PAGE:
WASHINGTON, Nov. 25 (UPI) -- The U.S. Food and Drug Administration halted the selling of the 23andMe Saliva Collection Kit and Personal Genome Service -- a home DNA test.
In a letter posted on its website, the FDA alleged 23andMe was being sold without clearance or approval in violation of the Federal Food, Drug and Cosmetic Act.
The FDA letter said the company's website of 23andMe said the personal genome service provides a "first step in prevention" that enables users to "take steps toward mitigating serious diseases" such as diabetes, coronary heart disease and breast cancer.
"Most of the intended uses for personal genome service listed on your website, a list that has grown over time, are medical device uses under section 201(h) of the Federal Food, Drug and Cosmetic Act. Most of these uses have not been classified and thus require premarket approval or de novo classification, as FDA has explained to you on numerous occasions," the FDA said in the letter.
"Some of the uses for which personal genome service is intended are particularly concerning, such as assessments for BRCA-related genetic risk -- for breast and ovarian cancer -- and drug responses such as warfarin sensitivity -- for heart disease -- because of the potential health consequences that could result from false positive or false negative assessments for high-risk indications such as these."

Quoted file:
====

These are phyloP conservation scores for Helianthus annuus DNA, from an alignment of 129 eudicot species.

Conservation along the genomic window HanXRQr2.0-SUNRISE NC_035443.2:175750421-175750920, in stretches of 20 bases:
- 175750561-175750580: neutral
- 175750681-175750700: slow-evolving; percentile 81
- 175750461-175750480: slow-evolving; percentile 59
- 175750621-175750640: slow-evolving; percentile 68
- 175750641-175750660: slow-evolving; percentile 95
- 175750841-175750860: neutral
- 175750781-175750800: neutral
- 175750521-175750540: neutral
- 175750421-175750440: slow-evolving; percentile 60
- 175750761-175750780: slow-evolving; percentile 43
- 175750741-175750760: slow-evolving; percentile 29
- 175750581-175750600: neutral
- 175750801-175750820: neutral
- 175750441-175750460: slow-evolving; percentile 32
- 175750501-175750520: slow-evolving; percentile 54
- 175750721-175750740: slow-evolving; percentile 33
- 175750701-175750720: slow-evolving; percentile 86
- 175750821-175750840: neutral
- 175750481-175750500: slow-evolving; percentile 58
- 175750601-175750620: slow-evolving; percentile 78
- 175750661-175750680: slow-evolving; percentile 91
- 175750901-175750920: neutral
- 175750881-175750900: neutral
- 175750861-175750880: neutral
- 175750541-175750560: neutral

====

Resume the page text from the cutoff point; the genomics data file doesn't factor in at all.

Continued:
For instance, if the BRCA-related risk assessment for breast or ovarian cancer reports a false positive that could lead a patient to undergo prophylactic surgery, chemotherapy, intensive screening, or other morbidity-inducing actions, while a false negative test result could result in a failure to recognize an actual risk of disease that might exist.
A false result for warfarin -- a blood thinner used to prevent clots from forming -- could have significant risk of illness, injury, or death to the patient due to thrombosis, or blood clot, or bleeding events that occur from treatment with a drug at a dose that does not provide the appropriately calibrated anti-coagulant effect. Warfarin needs a regular blood test to determine the blood is not too thin, which could cause a stroke.